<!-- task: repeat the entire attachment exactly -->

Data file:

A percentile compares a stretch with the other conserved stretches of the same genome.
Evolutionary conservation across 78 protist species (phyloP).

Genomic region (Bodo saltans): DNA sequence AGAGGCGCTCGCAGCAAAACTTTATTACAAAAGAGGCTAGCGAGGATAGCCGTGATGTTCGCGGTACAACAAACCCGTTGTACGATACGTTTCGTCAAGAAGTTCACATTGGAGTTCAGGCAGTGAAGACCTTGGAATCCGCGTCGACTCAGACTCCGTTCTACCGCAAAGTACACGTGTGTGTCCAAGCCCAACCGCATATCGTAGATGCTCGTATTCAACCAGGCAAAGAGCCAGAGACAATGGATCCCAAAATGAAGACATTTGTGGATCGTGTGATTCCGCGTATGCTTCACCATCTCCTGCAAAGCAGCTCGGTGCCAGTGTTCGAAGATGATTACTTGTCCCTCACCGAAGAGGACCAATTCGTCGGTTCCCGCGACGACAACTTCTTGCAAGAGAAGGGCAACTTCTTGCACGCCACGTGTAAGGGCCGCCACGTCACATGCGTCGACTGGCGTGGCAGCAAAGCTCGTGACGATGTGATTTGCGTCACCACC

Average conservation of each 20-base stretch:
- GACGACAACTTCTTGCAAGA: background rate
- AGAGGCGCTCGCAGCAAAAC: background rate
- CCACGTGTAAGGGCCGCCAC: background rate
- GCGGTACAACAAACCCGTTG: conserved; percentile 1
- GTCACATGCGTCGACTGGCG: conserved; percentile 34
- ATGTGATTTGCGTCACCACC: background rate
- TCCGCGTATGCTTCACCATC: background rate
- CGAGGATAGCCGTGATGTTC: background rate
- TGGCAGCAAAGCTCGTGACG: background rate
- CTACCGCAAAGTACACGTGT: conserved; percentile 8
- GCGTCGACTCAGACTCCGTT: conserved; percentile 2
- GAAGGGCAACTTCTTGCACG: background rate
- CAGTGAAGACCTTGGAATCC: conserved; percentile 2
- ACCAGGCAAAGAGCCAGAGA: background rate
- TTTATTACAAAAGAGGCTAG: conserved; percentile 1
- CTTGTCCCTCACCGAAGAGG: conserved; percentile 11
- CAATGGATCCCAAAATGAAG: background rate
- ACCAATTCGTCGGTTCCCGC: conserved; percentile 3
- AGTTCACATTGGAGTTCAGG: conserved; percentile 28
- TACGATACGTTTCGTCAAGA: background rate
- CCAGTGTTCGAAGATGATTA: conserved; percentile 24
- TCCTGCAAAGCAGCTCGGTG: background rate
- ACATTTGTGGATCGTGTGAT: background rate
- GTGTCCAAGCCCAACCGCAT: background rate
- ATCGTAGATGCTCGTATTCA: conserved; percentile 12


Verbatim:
A percentile compares a stretch with the other conserved stretches of the same genome.
Evolutionary conservation across 78 protist species (phyloP).

Genomic region (Bodo saltans): DNA sequence AGAGGCGCTCGCAGCAAAACTTTATTACAAAAGAGGCTAGCGAGGATAGCCGTGATGTTCGCGGTACAACAAACCCGTTGTACGATACGTTTCGTCAAGAAGTTCACATTGGAGTTCAGGCAGTGAAGACCTTGGAATCCGCGTCGACTCAGACTCCGTTCTACCGCAAAGTACACGTGTGTGTCCAAGCCCAACCGCATATCGTAGATGCTCGTATTCAACCAGGCAAAGAGCCAGAGACAATGGATCCCAAAATGAAGACATTTGTGGATCGTGTGATTCCGCGTATGCTTCACCATCTCCTGCAAAGCAGCTCGGTGCCAGTGTTCGAAGATGATTACTTGTCCCTCACCGAAGAGGACCAATTCGTCGGTTCCCGCGACGACAACTTCTTGCAAGAGAAGGGCAACTTCTTGCACGCCACGTGTAAGGGCCGCCACGTCACATGCGTCGACTGGCGTGGCAGCAAAGCTCGTGACGATGTGATTTGCGTCACCACC

Average conservation of each 20-base stretch:
- GACGACAACTTCTTGCAAGA: background rate
- AGAGGCGCTCGCAGCAAAAC: background rate
- CCACGTGTAAGGGCCGCCAC: background rate
- GCGGTACAACAAACCCGTTG: conserved; percentile 1
- GTCACATGCGTCGACTGGCG: conserved; percentile 34
- ATGTGATTTGCGTCACCACC: background rate
- TCCGCGTATGCTTCACCATC: background rate
- CGAGGATAGCCGTGATGTTC: background rate
- TGGCAGCAAAGCTCGTGACG: background rate
- CTACCGCAAAGTACACGTGT: conserved; percentile 8
- GCGTCGACTCAGACTCCGTT: conserved; percentile 2
- GAAGGGCAACTTCTTGCACG: background rate
- CAGTGAAGACCTTGGAATCC: conserved; percentile 2
- ACCAGGCAAAGAGCCAGAGA: background rate
- TTTATTACAAAAGAGGCTAG: conserved; percentile 1
- CTTGTCCCTCACCGAAGAGG: conserved; percentile 11
- CAATGGATCCCAAAATGAAG: background rate
- ACCAATTCGTCGGTTCCCGC: conserved; percentile 3
- AGTTCACATTGGAGTTCAGG: conserved; percentile 28
- TACGATACGTTTCGTCAAGA: background rate
- CCAGTGTTCGAAGATGATTA: conserved; percentile 24
- TCCTGCAAAGCAGCTCGGTG: background rate
- ACATTTGTGGATCGTGTGAT: background rate
- GTGTCCAAGCCCAACCGCAT: background rate
- ATCGTAGATGCTCGTATTCA: conserved; percentile 12